Sen. Martha McSally (R-AZ) was confronted with recent evidence about President Donald Trump’s role in the Ukraine scandal and it didn’t go well.
When CNN’s Manu Raju asked her if she would consider the trove of documents released by Rudy Giuliani’s associate Lev Parnas. Instead of having a rational conversation about facts and information, McSally snapped at the reporter and refused to speak to him.
“You’re a liberal hack! I’m not talking to you. You’re a liberal hack,” she said, according to Raju. She then walked into a Senate hearing room.
McSally is in a tough election. She was appointed to the post after losing her race in 2019. McSally now faces off against astronaut Mark Kelly, the husband of former Rep. Gabby Giffords (D-AZ) who was attacked and shot during a town hall. The Senate seat was previously held by the late Sen. John McCain (R-AZ), though McSally’s poll numbers are not looking good.
Sen. Martha McSally, a Republican facing a difficult election race, lashed out when I asked if she would consider new evidence as part of the Senate trial. “You’re a liberal hack – I’m not talking to you. You’re a liberal hack.” She then walked into a hearing room.
— Manu Raju (@mkraju) January 16, 2020
‘That’s how authoritarian countries work’: CNN’s Toobin warns Trump is acting like a dictator
On CNN Wednesday, legal analyst Jeffrey Toobin broke down the significance of President Donald Trump's decision to pardon several high-powered friends accused of political corruption and tax crimes.
"There is no doubt, under the Constitution, the president has the power to do this," said Toobin. "This is not legally a — an open question. And there is a history of controversial pardons, whether it's President Clinton pardoning Marc Rich, a fugitive financier, or George Herbert Walker Bush pardoning the Iran-Contra people on his way out of the office."
"So what makes this so troubling is in the middle of his term, here he is assigning friends, basically friends and friends of friends, to get pardons and clemency, which is how authoritarians behave, which is playing favorites with your personal friends at a time when you are playing with the opposite of favorites with prosecutorial decisions," said Toobin. "I want these people prosecuted, these people freed — that's how authoritarian countries work. Countries where there is the rule of law, there are systems in place for who gets prosecuted, who gets clemency. This is a very individually-focused way to run a presidency."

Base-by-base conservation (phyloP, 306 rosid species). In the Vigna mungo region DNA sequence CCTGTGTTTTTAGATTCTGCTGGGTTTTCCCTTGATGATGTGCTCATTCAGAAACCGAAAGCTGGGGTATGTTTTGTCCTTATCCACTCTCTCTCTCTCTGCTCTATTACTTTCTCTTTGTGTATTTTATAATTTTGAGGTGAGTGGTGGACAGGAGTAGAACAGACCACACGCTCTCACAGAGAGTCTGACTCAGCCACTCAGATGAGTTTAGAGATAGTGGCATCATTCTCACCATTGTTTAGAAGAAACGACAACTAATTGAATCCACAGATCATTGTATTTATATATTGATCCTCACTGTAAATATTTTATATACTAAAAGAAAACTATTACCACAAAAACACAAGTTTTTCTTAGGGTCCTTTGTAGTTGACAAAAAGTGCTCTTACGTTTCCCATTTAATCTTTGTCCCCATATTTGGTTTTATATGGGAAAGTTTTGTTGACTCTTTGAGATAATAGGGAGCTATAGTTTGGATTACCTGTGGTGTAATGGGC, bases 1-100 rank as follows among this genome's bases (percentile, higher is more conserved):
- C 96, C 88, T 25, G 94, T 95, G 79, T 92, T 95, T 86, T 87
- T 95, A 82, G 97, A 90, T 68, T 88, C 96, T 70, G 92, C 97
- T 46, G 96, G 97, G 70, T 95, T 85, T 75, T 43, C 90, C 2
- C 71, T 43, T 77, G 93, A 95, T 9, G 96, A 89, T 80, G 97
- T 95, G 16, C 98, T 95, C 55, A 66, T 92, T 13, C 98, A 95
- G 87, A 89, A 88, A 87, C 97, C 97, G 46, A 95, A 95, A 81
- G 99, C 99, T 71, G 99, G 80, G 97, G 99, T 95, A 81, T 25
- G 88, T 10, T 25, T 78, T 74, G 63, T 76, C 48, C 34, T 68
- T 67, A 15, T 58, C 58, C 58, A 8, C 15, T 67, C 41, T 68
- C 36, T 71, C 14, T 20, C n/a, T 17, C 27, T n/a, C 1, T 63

GOP’s portrayal of Trump as a corruption fighter torn to shreds as ‘complete nonsense’
Republicans who defended President Donald Trump during impeachment hearings insisted that he wasn't trying to shake down the Ukrainian government to investigate his political foes, but was instead sincerely concerned about fighting corruption abroad.
CNN's John Avlon, however, argued on Wednesday that Trump showed these claims were "complete nonsense" after he unleashed a slew of pardons and commutations for corrupt former public officials, including former Illinois Gov. Rod Blagojevich and NYPD Commissioner Bernard Kerik, who both were sent to prison after being found guilty of abusing their offices for personal gain.
Pete Buttigieg answers those who question his family values: ‘I’ve never had to pay off a porn star’
Mayor Pete Buttigieg appeared on CNN Tuesday for a town hall in Nevada where he was asked about his sexual orientation. Thus far, Buttigieg is the first openly gay presidential candidate being taken seriously by both the media and the electorate.
He was asked by a voter how he would deal with the flood of personal attacks on his sexual orientation and his family.
He explained that it would happen and he was ready for it. Speaking about his coming-out story, Buttigieg said that he wasn't sure what impact it would have on his career but that he didn't want to not have a personal life anymore after he got out of the military.